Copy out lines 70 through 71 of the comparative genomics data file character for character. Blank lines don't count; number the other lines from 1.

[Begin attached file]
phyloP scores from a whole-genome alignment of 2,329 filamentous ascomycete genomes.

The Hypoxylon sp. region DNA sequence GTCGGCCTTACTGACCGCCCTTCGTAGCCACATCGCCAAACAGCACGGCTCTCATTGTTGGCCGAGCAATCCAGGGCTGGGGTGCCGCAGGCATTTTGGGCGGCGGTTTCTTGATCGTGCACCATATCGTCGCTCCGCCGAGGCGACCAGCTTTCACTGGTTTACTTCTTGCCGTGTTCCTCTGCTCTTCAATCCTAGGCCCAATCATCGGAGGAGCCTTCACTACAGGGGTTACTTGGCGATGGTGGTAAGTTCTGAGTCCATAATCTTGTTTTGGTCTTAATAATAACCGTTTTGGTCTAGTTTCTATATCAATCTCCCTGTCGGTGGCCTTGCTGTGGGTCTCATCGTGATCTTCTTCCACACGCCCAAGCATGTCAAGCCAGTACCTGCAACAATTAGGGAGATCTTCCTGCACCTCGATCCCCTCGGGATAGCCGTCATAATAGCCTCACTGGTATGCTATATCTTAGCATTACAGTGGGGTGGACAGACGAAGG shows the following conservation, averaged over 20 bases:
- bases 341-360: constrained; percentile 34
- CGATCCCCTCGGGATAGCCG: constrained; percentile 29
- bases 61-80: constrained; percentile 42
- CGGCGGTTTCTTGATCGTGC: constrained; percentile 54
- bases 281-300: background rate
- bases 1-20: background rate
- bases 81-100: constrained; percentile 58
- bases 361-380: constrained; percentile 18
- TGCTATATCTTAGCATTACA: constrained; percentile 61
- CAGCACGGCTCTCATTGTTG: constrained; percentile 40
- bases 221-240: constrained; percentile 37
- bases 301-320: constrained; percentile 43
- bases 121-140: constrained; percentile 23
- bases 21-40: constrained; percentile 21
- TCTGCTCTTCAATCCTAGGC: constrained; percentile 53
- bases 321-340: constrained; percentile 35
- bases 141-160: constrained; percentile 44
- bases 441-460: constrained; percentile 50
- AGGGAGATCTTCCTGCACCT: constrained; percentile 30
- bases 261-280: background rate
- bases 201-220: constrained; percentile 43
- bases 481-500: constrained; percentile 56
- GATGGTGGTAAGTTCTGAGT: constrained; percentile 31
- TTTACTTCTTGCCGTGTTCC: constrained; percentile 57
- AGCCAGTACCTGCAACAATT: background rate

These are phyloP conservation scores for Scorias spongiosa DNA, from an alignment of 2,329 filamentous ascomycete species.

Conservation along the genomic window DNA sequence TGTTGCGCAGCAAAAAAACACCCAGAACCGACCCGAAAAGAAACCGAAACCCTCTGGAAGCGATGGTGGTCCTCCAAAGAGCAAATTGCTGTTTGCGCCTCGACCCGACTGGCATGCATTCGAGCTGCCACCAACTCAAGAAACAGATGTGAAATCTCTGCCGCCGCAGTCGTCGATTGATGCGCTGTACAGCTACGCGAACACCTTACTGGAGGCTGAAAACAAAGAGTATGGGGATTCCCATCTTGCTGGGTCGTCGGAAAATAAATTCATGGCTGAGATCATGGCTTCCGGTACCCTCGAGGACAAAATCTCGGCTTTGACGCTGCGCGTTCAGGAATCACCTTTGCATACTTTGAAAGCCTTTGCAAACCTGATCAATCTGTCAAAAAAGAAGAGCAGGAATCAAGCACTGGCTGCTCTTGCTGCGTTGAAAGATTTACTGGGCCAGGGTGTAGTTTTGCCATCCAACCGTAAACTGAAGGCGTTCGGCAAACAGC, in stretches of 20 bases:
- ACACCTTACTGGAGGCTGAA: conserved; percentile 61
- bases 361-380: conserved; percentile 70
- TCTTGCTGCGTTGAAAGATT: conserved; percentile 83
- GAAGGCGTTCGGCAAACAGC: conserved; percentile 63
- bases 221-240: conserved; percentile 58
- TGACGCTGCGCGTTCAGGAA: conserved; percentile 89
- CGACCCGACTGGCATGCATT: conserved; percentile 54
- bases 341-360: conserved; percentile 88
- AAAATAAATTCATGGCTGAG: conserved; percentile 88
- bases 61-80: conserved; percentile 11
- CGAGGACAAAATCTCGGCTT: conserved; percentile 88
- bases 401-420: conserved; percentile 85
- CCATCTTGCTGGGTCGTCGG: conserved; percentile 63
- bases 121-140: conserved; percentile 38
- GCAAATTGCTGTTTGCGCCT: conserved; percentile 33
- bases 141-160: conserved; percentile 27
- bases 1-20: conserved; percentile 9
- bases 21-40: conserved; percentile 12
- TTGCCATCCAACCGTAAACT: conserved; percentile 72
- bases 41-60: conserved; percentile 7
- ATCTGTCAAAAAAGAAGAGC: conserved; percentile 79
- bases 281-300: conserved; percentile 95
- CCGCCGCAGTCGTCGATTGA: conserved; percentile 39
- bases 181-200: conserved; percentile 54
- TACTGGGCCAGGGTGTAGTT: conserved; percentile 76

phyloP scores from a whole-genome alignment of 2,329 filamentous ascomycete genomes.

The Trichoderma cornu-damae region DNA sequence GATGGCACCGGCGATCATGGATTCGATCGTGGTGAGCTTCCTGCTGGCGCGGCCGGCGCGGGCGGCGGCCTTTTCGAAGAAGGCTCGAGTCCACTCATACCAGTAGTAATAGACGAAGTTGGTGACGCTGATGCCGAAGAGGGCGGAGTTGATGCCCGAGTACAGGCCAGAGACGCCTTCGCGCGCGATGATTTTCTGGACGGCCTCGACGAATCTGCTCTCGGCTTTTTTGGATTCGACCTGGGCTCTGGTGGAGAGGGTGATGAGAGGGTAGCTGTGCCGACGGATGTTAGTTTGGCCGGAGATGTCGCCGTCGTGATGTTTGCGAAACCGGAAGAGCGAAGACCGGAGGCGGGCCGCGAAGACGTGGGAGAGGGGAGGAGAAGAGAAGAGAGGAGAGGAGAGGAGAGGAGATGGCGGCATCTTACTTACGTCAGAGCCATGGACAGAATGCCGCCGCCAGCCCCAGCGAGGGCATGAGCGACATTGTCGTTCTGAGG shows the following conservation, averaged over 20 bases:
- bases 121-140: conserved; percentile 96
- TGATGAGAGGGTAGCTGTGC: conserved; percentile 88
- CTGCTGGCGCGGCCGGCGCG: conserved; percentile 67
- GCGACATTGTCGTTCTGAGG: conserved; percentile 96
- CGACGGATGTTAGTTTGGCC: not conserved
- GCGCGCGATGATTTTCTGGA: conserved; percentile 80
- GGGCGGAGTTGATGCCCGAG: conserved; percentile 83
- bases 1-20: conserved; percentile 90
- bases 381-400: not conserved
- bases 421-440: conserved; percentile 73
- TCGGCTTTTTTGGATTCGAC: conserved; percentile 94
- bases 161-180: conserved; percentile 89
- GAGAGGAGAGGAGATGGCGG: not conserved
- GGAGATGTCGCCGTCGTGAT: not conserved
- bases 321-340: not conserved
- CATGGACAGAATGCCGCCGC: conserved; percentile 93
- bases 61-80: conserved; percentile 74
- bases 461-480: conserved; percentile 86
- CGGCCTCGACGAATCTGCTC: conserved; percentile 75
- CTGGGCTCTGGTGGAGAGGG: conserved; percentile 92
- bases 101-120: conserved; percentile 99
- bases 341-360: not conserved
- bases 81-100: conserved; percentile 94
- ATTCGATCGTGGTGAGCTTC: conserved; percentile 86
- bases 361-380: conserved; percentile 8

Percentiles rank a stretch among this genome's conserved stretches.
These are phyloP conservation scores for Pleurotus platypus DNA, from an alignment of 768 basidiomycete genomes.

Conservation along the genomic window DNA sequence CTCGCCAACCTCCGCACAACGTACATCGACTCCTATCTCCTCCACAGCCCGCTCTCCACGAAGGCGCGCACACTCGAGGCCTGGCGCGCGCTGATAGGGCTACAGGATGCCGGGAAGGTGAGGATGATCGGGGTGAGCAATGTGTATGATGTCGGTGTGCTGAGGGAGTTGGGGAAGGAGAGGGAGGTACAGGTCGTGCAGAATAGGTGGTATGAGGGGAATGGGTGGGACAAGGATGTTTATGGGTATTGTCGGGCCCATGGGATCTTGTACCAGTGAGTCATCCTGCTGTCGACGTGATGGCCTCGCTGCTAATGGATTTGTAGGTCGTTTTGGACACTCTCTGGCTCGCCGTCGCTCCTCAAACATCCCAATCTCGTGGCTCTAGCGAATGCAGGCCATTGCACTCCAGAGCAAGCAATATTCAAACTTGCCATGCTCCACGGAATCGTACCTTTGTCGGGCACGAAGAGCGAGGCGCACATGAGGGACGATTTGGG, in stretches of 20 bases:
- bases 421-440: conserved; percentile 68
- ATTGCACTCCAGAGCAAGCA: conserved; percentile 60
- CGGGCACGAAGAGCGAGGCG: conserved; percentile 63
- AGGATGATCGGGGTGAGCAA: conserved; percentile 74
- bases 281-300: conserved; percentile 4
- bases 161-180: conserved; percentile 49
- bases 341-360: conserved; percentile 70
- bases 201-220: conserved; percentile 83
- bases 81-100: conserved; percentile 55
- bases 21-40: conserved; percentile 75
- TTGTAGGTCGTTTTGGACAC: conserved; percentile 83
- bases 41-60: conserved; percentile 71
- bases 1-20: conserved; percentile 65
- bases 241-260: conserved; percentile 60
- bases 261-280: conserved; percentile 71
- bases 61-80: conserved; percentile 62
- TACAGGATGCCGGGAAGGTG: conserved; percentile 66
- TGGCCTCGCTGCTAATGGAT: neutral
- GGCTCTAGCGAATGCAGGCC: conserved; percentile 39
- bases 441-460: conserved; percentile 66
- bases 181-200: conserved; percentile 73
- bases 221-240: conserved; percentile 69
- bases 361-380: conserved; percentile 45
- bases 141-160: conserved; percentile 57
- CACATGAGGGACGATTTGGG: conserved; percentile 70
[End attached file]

- GGAGATGTCGCCGTCGTGAT: not conserved
- bases 321-340: not conserved